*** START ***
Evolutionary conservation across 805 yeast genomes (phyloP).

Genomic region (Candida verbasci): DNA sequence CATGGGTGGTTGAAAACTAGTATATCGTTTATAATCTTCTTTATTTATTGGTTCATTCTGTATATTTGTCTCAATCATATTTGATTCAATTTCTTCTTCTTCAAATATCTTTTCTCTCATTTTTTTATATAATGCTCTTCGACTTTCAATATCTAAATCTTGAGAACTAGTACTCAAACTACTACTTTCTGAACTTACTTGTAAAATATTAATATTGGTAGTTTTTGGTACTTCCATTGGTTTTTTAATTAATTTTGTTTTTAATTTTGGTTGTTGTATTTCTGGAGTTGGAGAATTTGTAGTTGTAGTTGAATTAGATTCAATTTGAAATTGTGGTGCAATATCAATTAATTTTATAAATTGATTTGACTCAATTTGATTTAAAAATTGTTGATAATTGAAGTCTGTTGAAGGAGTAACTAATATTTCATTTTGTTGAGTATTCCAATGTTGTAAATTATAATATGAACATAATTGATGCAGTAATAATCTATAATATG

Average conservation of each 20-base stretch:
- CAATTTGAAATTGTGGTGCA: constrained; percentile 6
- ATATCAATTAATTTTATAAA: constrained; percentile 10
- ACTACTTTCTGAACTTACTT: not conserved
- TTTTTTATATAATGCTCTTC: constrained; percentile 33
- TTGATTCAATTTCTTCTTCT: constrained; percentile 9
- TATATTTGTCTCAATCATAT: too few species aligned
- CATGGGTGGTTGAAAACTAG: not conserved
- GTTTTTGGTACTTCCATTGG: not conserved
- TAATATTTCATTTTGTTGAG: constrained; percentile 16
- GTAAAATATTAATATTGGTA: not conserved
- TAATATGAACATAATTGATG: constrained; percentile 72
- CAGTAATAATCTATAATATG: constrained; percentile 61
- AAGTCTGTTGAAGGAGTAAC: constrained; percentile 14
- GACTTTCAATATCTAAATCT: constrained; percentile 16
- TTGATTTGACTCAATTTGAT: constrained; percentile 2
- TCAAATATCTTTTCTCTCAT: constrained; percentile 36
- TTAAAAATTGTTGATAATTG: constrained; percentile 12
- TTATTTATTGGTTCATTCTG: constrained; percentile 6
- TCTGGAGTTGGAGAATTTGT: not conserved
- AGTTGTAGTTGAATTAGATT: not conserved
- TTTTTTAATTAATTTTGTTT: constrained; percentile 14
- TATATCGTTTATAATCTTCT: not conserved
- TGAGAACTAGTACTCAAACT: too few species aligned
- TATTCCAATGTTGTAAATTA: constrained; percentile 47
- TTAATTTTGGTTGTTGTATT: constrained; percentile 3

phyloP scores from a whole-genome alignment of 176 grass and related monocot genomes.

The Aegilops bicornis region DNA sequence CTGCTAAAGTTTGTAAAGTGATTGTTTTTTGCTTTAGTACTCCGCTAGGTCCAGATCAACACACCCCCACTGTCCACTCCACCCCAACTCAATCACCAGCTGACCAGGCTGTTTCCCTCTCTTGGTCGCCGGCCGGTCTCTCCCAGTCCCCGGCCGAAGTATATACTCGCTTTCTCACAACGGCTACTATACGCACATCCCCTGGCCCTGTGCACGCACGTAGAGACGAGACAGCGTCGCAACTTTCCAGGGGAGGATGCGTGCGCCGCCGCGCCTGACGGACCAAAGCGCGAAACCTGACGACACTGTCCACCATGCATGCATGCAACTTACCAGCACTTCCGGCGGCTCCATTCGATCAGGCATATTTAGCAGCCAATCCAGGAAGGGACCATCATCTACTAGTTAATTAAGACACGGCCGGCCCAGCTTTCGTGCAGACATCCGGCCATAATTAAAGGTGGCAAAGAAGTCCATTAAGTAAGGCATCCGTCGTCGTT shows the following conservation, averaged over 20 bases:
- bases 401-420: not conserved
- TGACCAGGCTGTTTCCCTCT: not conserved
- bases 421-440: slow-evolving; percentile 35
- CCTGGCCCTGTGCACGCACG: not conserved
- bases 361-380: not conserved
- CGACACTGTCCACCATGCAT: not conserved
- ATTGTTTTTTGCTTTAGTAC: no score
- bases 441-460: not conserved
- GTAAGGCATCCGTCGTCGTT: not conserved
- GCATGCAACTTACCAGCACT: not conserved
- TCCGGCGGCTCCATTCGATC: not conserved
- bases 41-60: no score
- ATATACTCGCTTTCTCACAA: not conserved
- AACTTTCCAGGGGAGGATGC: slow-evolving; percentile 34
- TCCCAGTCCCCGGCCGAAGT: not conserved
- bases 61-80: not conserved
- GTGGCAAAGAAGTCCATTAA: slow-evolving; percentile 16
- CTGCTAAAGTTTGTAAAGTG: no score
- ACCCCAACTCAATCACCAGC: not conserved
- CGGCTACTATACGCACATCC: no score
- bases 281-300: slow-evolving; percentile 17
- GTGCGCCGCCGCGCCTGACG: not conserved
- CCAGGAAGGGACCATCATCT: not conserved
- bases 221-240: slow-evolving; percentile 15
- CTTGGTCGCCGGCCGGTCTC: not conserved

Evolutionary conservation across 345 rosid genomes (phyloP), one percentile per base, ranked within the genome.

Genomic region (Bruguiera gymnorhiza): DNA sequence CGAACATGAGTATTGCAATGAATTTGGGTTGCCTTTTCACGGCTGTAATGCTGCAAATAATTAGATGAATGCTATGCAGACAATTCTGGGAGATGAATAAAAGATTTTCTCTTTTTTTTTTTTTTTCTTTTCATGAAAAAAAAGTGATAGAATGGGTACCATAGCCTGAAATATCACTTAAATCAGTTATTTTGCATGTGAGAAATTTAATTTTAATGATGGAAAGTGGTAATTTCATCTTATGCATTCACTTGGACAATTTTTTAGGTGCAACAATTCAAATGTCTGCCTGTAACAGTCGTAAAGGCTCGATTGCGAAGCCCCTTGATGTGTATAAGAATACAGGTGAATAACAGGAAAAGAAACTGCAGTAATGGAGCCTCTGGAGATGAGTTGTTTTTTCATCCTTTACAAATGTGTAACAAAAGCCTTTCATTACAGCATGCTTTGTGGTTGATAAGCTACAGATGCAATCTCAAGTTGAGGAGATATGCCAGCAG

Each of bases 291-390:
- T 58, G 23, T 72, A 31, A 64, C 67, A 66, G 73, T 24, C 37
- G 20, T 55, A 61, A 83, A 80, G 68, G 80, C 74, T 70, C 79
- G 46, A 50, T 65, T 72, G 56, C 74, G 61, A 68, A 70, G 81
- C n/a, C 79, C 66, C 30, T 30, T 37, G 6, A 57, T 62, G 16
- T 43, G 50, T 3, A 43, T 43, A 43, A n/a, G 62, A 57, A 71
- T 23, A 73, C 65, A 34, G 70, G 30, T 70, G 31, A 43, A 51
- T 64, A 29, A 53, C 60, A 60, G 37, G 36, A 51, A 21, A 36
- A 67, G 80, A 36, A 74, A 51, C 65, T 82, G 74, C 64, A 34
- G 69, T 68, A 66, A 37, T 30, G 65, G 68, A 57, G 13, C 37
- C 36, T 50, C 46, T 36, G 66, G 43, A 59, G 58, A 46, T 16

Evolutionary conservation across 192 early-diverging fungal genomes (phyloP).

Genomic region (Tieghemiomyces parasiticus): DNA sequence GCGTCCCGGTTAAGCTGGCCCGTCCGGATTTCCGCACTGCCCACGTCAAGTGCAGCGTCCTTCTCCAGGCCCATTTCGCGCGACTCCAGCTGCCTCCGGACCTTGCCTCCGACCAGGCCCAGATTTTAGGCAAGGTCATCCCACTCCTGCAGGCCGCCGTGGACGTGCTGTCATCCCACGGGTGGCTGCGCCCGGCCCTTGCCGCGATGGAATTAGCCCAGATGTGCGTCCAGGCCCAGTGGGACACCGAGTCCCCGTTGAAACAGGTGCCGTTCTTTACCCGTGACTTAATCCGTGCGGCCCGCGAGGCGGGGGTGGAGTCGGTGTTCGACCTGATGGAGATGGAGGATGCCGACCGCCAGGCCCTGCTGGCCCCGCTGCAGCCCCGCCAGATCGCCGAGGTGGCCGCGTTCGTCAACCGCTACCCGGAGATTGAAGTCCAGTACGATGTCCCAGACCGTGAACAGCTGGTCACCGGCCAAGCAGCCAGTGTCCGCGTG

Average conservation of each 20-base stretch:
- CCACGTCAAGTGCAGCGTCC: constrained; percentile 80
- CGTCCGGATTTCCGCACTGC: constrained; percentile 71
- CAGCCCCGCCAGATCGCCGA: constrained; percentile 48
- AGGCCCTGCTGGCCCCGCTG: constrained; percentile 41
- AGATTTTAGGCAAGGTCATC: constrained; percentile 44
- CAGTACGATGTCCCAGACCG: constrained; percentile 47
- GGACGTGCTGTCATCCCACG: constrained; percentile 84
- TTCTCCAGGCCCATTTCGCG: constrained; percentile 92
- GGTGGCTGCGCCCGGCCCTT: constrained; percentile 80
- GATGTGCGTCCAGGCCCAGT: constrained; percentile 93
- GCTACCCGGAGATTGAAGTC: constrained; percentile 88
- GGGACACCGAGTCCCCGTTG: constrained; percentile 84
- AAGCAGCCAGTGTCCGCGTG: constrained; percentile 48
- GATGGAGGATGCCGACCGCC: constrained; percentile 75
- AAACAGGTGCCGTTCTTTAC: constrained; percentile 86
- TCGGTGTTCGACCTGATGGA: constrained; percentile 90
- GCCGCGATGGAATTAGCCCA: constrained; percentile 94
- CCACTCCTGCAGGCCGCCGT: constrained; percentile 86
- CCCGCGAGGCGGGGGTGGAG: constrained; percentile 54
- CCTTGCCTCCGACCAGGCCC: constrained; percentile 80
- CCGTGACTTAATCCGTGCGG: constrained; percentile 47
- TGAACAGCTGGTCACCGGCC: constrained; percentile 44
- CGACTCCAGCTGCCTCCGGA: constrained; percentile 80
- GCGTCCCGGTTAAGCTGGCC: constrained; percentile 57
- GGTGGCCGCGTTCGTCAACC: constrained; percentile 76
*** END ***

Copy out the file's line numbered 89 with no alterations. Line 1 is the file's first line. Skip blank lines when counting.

- CCACTCCTGCAGGCCGCCGT: constrained; percentile 86